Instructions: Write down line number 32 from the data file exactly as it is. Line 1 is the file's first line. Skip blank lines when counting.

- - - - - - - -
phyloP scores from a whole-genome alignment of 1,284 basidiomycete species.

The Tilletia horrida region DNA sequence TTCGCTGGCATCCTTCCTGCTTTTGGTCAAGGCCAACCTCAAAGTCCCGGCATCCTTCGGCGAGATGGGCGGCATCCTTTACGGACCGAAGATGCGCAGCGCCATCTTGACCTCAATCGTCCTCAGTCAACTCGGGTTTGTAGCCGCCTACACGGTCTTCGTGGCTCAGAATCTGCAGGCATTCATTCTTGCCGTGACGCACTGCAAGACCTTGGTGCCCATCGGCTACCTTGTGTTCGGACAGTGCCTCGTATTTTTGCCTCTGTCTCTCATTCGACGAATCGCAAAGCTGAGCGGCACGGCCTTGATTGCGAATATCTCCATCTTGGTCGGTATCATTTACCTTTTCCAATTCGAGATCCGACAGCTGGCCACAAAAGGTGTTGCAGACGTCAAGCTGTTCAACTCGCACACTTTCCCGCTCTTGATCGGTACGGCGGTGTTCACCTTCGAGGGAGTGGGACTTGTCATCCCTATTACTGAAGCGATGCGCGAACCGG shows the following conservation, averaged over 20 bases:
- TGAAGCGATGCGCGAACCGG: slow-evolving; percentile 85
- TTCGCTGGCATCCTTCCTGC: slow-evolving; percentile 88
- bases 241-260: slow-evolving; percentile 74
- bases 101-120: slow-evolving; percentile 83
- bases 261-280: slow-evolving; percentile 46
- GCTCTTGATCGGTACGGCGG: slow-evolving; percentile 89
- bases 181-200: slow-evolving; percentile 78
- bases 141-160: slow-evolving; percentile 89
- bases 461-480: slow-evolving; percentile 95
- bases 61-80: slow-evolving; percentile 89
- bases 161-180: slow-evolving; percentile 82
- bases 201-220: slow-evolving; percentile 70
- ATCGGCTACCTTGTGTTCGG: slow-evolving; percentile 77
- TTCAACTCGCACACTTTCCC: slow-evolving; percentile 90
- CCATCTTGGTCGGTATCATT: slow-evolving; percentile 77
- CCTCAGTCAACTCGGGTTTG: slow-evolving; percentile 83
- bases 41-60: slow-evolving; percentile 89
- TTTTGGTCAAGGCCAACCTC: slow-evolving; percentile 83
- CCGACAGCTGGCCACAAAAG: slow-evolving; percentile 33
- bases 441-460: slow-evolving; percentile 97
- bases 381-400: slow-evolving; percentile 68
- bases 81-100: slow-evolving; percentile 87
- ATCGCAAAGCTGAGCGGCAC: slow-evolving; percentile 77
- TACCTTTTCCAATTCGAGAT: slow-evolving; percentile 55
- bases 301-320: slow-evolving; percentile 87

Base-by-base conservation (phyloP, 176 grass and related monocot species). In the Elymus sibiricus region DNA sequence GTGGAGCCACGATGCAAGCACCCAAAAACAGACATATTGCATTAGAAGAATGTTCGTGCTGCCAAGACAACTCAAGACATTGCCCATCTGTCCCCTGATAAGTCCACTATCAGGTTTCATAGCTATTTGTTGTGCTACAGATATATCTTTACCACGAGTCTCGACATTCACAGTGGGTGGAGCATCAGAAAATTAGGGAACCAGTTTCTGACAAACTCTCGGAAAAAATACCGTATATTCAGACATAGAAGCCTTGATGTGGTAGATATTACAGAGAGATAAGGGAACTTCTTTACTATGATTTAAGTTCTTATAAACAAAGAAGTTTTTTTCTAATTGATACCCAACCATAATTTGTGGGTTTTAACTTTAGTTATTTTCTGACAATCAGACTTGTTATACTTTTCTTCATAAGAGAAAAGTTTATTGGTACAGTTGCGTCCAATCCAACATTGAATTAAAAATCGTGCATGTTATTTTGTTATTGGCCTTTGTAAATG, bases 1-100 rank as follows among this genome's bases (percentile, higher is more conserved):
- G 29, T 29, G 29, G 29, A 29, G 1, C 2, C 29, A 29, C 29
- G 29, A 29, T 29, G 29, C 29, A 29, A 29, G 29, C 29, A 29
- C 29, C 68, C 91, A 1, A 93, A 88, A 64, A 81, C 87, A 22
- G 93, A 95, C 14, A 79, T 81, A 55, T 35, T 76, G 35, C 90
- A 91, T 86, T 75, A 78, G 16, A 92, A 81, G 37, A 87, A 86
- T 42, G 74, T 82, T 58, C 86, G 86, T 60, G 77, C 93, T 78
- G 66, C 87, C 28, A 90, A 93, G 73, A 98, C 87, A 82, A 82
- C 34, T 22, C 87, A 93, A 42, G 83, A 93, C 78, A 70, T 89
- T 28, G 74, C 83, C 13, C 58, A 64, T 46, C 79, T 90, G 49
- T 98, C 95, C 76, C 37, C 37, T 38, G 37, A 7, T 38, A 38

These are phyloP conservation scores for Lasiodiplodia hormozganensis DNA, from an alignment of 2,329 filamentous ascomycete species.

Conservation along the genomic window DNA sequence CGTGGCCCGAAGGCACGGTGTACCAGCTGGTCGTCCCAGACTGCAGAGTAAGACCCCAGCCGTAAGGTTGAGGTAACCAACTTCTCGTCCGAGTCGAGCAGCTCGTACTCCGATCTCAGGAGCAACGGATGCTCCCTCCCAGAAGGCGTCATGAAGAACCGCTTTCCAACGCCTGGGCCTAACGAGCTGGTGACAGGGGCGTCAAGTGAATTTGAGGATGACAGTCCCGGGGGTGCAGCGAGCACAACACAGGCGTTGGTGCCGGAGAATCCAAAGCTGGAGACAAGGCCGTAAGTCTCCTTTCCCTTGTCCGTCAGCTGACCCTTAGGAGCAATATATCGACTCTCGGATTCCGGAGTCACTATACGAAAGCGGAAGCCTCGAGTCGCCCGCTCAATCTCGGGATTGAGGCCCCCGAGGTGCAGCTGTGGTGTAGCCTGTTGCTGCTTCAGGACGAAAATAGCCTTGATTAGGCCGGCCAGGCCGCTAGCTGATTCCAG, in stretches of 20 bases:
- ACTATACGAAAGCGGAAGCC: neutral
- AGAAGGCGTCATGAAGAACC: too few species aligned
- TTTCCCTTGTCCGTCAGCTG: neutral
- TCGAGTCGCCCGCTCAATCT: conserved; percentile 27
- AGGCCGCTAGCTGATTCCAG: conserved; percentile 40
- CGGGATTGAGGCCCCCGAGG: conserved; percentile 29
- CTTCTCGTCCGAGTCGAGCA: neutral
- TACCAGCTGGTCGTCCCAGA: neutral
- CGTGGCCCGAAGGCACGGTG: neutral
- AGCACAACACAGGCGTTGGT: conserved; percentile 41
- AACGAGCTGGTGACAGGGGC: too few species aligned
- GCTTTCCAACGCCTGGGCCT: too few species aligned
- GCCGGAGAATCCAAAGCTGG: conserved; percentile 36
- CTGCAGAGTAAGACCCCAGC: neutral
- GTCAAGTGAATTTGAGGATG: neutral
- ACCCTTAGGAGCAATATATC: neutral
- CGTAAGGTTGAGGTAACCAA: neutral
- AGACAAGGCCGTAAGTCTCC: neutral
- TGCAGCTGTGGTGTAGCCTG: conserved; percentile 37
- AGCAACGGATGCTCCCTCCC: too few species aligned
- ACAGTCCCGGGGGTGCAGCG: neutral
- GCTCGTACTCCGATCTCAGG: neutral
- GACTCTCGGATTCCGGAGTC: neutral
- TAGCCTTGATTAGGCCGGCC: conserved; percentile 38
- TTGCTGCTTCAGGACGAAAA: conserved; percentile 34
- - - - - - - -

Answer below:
- G 93, A 95, C 14, A 79, T 81, A 55, T 35, T 76, G 35, C 90